Waiting for the Fire

Focus on a few films by Guillaume Mazloum

by Ouennessa Khiari Volume 24, Issue 8-9-10 / October 2020 5 minutes (1215 words)

This text is presented as part of the CRITIQUES series, organized and presented by VISIONS, in collaboration with Hors champ and Offscreen.

Translated from the original French by Olga Montes

Once upon a time, there was a tremor. I recall the trembling of a panicked wasp… first fraction, first sequence in a series of seven silent contemplations (Guillaume Mazloum, Fractions 1-7, 2015). I remember its dire determination to crush the walls of its prison, to overcome the glass barrier. Clawing and scratching away urgently, hanging its despair onto our screens. It droned to the cries of a baby. He too longed to master the obstacles.

Then I dreamt that I lost my teeth. Spitting out my plastic teeth, hollow teeth, grey teeth… and breathing: what is lost will no longer suffocate me.

Finally, Un grand bruit A Great Noise (Guillaume Mazloum, 2017).

Between bark-like skin and the screen, another skin: the film grain caressing the voices. It covers the pages, swathes the skins. Thus, the film – the one in our hands, the one we brush with our fingertips, the softness of our eyes – resonates in our mind in the same way that books are brought to life by the voices that read them. The film as an object thus doubles as a delicately handled physical book.

Beneath the furrows of leathery skin, a paper boat sails off, propelled by a deep timbre. I may be imagining the wrath that deafens in these depths… the wasp has dared step onto the palm of a man who was once this baby. A sob. Will the boat make it in water?

The voice rises, suddenly.
It melts into the words of Blanchard, Artaud, Laâbi, and others. It conjures up anger, hopes, screams. Tale and prophecy, images and words waltz. In Un grand bruit Guillaume Mazloum resurrects our past violence in mouths less lived; marked by time in spite of everything. On the surface of his film – itself a sign of time, subject to time, a temporal experience – he superimposes a crowd from the past. Each line on the skin could represent a line of text that has never been written. A forgotten anger, hope, cry.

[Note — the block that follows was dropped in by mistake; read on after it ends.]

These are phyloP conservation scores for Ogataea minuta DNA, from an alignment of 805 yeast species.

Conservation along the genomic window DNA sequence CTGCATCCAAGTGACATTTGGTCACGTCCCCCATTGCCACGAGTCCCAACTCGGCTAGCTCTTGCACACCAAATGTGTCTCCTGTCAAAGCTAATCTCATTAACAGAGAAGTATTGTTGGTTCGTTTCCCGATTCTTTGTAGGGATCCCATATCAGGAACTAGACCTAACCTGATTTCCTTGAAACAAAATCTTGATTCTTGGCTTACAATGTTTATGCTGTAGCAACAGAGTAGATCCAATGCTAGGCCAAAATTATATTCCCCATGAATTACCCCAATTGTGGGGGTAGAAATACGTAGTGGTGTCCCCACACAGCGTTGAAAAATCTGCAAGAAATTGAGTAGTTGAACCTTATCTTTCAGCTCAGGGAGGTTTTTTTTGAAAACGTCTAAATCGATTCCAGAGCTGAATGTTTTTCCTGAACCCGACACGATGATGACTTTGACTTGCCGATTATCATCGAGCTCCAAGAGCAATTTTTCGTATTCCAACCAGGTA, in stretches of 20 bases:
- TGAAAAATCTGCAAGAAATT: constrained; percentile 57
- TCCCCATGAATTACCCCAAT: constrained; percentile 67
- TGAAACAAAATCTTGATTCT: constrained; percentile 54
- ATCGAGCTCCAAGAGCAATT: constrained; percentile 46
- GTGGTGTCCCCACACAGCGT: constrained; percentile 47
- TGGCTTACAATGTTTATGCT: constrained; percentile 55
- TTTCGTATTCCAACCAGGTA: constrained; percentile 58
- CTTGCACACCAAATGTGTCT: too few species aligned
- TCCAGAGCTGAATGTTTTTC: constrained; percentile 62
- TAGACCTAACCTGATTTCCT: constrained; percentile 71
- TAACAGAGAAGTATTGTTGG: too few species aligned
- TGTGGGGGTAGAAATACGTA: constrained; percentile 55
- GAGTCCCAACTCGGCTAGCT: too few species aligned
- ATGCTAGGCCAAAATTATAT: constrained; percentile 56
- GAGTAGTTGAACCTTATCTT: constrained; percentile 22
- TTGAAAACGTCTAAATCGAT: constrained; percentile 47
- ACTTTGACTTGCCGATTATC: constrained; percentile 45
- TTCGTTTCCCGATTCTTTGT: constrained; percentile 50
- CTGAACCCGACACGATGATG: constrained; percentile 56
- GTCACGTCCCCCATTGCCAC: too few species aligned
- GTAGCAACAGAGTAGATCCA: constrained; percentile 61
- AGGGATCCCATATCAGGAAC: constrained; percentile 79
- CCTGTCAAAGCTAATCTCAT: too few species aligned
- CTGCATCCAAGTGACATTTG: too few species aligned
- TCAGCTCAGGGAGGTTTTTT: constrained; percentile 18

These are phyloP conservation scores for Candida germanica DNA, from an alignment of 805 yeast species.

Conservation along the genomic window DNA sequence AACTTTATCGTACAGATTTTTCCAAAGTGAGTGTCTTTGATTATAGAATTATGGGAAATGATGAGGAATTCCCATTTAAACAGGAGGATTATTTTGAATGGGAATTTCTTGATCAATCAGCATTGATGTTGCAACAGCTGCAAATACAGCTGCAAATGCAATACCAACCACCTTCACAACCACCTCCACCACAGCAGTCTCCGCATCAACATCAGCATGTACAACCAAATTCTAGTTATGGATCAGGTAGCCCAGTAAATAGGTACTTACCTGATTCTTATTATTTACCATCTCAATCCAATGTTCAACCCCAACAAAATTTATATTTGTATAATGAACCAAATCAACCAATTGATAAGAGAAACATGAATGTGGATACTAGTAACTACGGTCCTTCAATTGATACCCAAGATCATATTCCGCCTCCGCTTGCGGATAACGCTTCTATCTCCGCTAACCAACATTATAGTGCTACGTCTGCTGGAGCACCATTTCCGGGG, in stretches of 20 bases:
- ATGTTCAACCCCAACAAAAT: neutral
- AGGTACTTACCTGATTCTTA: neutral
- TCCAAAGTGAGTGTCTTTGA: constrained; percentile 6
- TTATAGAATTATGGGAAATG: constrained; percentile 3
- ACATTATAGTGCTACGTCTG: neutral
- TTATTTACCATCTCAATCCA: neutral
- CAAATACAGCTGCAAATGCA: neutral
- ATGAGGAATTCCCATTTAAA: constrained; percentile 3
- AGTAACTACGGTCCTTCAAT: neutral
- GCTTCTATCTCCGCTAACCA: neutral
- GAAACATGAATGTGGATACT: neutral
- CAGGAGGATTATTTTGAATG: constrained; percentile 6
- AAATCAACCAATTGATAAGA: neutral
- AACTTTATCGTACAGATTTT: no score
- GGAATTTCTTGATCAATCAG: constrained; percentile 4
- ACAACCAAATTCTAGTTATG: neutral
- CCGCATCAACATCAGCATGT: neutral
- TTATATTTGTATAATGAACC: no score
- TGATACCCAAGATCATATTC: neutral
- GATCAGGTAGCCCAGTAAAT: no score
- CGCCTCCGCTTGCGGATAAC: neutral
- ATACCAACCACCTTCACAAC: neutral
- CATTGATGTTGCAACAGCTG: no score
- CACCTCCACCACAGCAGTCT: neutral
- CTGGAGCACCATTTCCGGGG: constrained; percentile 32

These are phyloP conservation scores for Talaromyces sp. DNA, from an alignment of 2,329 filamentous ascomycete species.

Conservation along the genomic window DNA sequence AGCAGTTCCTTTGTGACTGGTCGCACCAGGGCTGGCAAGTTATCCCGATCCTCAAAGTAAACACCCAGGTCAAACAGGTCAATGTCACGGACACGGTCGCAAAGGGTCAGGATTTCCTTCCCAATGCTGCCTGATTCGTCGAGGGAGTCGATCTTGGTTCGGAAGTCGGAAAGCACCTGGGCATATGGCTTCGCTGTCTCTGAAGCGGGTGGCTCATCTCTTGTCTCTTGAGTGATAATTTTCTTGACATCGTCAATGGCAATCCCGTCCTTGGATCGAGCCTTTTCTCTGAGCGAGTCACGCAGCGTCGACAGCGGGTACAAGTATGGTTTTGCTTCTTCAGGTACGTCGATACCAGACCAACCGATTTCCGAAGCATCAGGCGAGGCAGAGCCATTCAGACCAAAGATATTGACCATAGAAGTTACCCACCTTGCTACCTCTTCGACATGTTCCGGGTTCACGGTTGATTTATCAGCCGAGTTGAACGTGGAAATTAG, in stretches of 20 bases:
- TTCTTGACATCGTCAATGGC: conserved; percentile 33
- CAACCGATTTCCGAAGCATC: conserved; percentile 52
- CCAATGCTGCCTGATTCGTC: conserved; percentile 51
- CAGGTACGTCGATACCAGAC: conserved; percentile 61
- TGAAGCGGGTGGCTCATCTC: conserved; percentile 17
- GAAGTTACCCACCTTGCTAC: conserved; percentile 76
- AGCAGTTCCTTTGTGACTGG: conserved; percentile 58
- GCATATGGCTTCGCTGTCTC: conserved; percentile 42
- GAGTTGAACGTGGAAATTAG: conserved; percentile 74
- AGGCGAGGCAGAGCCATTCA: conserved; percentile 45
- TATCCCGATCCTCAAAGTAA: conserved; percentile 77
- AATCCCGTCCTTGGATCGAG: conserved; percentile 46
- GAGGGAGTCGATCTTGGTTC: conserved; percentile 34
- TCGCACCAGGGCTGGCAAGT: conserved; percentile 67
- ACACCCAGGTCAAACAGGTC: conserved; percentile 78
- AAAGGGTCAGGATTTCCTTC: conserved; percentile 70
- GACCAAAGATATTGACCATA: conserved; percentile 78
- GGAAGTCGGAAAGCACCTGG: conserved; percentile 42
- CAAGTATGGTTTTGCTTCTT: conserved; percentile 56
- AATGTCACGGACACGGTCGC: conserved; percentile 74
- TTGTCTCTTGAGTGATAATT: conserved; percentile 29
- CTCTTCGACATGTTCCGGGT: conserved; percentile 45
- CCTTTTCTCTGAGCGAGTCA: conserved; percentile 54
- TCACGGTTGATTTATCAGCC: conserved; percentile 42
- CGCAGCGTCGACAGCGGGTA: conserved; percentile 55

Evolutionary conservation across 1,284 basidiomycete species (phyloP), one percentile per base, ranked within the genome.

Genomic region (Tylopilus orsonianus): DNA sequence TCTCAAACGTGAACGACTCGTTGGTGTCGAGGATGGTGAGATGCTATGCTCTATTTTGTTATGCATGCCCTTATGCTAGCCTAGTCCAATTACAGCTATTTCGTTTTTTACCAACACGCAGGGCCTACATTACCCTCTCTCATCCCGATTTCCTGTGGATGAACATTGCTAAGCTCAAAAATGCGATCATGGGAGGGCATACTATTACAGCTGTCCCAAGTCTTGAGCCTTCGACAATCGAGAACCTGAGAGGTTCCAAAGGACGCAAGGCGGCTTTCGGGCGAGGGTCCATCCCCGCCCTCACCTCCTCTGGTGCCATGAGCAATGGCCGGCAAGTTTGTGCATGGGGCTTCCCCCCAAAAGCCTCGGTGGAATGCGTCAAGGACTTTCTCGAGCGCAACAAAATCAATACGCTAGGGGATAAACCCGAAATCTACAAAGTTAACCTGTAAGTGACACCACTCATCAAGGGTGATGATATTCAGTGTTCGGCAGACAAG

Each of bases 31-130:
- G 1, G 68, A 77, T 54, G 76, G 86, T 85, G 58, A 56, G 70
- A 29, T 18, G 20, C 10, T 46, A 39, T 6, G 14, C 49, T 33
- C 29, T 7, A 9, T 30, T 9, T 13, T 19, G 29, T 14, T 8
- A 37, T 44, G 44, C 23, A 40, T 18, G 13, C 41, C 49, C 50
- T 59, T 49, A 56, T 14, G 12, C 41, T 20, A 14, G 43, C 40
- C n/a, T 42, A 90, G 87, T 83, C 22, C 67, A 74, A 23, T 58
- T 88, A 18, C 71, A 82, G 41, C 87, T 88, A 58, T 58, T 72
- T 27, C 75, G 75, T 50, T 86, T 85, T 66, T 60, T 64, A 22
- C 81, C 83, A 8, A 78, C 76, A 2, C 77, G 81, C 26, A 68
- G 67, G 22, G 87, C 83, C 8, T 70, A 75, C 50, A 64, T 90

Moreover, as if to amplify this play on superimpositions, he contrasts an infinitesimally large body part with an infinitesimally small glance.

An ear breathes in his increasingly gigantic frame. In another, further along – is the camera exercising caution? – an inhumanly-sized shape appears, where minuscule, yet enormous lives swarm. It is heard in the words, felt in the grooves of the skin. And I sit before the screen feeling so small, gripped by monuments of ink and words and voices and flesh, faced with the overwhelming outline of my daily walls, sensed, but never seen. My smallness. The infinite magnitude of my smallness. The infinite smallness of our magnitude.

A whistling sound.
Its tongue caresses other teeth. The softness of the lisp haunts the image, slips between the pages. A presence. It echoes in other voices. It resonates in the words it softens. But it is a harbinger of their screams.
For they bear witness to imperceptible violence, whose magnitude slips unseen. At times, the growl can be heard on a street corner, in the angle of a text. Or from the ghost, when it glides across our doorstep. Out of fear, the wall still grows. The monster as a whole monster shall never let itself be captured.

Curve/cube, groove/column, silhouettes/organs. An endless one on one… it’s almost difficult to remember exactly what is the host.